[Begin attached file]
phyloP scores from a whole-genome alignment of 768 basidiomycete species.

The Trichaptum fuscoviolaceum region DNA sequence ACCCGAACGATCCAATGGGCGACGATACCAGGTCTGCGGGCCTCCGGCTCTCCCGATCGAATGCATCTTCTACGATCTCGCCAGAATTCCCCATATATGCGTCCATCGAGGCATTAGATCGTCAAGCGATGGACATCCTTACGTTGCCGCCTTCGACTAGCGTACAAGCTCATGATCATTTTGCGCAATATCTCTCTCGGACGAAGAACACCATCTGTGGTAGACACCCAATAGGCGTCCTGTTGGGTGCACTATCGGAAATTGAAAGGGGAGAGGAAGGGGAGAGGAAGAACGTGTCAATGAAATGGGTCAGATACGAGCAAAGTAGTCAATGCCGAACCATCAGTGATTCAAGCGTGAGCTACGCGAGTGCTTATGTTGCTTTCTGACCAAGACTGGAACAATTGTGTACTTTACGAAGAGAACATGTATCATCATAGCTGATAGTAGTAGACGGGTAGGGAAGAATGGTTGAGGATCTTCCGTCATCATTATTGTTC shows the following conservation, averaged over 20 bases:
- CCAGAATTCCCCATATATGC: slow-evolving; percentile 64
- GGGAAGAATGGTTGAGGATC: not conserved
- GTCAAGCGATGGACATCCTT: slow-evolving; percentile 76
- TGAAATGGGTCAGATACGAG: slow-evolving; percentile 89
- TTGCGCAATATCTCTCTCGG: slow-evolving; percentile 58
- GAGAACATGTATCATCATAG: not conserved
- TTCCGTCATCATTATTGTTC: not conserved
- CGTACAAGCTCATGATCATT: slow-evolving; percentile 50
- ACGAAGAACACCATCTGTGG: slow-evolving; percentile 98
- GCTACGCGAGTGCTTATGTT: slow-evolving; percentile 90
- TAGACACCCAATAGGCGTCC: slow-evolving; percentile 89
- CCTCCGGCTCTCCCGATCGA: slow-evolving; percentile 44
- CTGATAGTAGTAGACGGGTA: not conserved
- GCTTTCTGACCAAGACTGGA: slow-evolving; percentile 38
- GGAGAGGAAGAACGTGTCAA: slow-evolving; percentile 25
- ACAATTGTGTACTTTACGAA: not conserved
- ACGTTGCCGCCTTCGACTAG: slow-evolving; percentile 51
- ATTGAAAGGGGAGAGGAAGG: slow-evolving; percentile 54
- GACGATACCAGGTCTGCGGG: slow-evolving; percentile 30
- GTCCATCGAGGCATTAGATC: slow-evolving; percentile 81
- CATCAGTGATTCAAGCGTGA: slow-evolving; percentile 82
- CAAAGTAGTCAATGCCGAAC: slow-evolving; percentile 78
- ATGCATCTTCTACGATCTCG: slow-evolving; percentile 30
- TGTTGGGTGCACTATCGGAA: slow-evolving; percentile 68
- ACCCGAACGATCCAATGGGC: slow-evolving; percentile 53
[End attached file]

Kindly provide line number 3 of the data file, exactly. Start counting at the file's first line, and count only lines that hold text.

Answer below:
- CCAGAATTCCCCATATATGC: slow-evolving; percentile 64